Hollywood has a storied history of biblical epics, and the American populace has welcomed them in their homes during all the major holidays, especially if they maintain those wholesome ideals the Bible so lovingly provides. Yet, when one opens that Bible, any version they hold dear, one might find violent, bizarre, and more contradictory prose than American film history has ever portrayed previously. Darren Aronofsky’s Noah interprets these ancient biblical texts in the same light that Greek and Roman epics have been approached in film—as a mythological tale not meant to be taken literally. Instead, the film is meant to create a more manageable sense of the world’s surroundings prior to the existence of the scientific method. The film examines the absurdity of following these tales word-for-word, as some scenes exhibit more of a Lords of the Rings quality than the righteous Ben-Hur.

As a child, Noah witnesses his father’s death by the hands of Tubal-cain, a self-imposed leader whose legion has wreaked havoc on people and the earth. Years later, Noah (Russell Crowe) is a husband to Naameh (Jennifer Connelly) and a father to Shem (Douglas Booth), Ham (Logn Lerman), and Japeth (Leo McHugh Carroll), and they live a hermetic life living off the land. When a drop of rain causes a flower to grow instantly, Noah takes his family to visit his father, Methuselah (Anthony Hopkins), who provokes Noah to raise vivid images of the earth’s destruction by flood. Helped by Watchers, a group of golem-like rock creatures, Noah constructs an ark in hopes to save the innocent animals of the world, and begin anew.

Devised as more of a series of vignettes, Noah unapologetically departs from the Old Testament in order to derive a universal meaning. Favoring myth over accuracy, the film is incredibly stylistic, and creates a setting that is unusually bare and lifeless aside from Noah and his family. Not only is the film deliberately pressing for a drastic exploration of a canonical ecological narrative (one that can be traced back long before monotheism), Noah is also poking fun at the Anglo-Saxon biblical perspective with most of the characters carrying British or Australian accents.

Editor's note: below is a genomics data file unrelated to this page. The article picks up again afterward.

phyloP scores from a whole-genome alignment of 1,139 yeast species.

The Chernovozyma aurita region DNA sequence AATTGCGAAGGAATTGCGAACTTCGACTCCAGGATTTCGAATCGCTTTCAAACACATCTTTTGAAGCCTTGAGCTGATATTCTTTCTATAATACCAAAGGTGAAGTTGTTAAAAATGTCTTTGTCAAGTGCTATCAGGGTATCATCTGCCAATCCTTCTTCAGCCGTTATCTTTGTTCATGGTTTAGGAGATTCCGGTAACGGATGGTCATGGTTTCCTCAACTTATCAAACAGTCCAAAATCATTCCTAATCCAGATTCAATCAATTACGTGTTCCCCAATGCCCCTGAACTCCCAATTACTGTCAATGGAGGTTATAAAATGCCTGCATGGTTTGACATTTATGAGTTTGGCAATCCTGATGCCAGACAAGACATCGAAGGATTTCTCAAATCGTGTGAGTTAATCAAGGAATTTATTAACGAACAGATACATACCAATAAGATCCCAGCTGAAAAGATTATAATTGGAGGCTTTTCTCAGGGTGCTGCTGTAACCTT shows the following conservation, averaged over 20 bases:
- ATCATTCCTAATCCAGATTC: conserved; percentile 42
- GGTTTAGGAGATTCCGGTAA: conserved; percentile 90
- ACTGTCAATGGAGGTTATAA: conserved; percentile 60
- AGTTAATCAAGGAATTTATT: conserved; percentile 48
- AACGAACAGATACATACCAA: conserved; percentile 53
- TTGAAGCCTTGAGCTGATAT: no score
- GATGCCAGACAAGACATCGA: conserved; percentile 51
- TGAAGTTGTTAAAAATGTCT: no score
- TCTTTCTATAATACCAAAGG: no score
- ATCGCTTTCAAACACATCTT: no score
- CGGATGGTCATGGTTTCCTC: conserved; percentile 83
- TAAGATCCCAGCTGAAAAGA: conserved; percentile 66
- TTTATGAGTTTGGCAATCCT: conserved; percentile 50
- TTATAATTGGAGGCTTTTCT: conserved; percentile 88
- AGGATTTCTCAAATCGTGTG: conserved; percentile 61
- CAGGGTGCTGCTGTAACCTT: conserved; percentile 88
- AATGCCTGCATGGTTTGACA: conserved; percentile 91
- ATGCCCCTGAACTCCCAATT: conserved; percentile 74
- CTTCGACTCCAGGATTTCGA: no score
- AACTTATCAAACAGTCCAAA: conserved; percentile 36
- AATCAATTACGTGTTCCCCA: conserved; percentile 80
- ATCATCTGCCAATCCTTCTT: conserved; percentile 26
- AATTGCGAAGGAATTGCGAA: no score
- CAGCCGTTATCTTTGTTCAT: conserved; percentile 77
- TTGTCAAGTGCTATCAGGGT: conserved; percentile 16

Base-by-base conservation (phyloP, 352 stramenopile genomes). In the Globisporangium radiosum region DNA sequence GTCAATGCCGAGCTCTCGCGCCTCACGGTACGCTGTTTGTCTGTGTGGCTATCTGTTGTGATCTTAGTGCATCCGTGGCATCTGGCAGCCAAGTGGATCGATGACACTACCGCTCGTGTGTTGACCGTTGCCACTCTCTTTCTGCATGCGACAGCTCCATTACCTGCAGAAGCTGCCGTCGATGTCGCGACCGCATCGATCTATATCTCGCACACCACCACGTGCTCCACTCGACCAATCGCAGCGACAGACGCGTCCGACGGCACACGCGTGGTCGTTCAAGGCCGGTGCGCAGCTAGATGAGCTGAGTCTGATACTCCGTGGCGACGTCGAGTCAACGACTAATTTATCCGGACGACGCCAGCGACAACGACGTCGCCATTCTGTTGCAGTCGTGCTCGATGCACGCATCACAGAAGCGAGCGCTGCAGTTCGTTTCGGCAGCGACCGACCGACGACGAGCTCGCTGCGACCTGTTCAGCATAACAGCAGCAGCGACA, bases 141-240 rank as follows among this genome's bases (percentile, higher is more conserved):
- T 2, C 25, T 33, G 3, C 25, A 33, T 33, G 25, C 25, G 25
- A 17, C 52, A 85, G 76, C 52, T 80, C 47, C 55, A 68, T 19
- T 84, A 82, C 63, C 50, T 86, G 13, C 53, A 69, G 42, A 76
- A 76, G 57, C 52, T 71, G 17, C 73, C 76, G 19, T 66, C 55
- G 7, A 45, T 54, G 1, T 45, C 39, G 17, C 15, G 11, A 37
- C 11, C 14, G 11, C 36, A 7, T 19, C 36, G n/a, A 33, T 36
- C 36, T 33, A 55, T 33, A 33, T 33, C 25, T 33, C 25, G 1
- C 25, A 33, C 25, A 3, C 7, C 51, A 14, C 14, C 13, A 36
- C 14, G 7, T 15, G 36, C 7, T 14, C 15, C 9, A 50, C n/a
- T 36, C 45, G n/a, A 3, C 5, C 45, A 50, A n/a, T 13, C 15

While Aronofsky usually avoids computer generated imagery, CGI was imperative to the film’s production. But the graphics and animation possess a more rugged style, looking more like they were conceived and implemented by Ray Harryhausen than a team of techies monkeying around at computers. Actual battles are quick, brief, logically shot, and do not linger, helping the film focus solely on its larger themes.

Any Darren Aronofsky fan would instantly know that a biblical epic from the expressionist filmmaker would be heavily stylistic, violent, and visceral. The director has tackled religion and transcendence in cinema before with Pi and The Fountain, but here Aronofsky is specifically commenting on the current political and religious debate of climate change. Tubal-cain’s kingdom is bent on survival over sustainability as their lands have become fallow, with resources becoming increasingly scarce. It’s the same sentiment that oil tycoons shout to drill more and craft pipelines. Meanwhile, Noah preaches vegetarianism to his children and instructs them to keep a respectful relationship with nature, echoing “back-to-nature” and other green trends.

Aronfosky also returns to some of his signature devices, including rapid-fire montages (usually described as a “hip-hop montage”, but hip-hop has yet to become vogue in Genesis), obscure dream sequences, and the use of circles, squares, and triangles to evoke infinity, humanity, and connection respectively. As with The Fountain, Noah has a particular penchant towards the symbol of the seed. In The Fountain, Hugh Jackman’s character Tom plants a seed, which becomes the Tree of Life, a symbol for the infinite quest of immortality for Tom and his wife. In Noah, this seed returns to grant Noah and the Watchers the resources to build the ark, returning the world back to its original purity. The seed is circular (spherical really), as are The Fountain and Noah.

Noah will be listed alongside all the grand biblical epics, but will stand out amongst The Ten Commandments and The Kings of Kings, films that typical adhere to conventional telling of ancient texts. Like other biblical epics, it’s an expensive, lengthy film directed by a Jew. Unlike all the other films of this style that have become holiday staples for Christians, Noah will mostly likely not find itself broadcast on television, and not simply because of its violence, but because Noah is more on the level of Excalibur or Clash of the Titans. It’s a deeply philosophical film that preaches to a choir made up of cineastes and those who see their surroundings as sacred, and may be the most ecologically-centric epics since Avatar.

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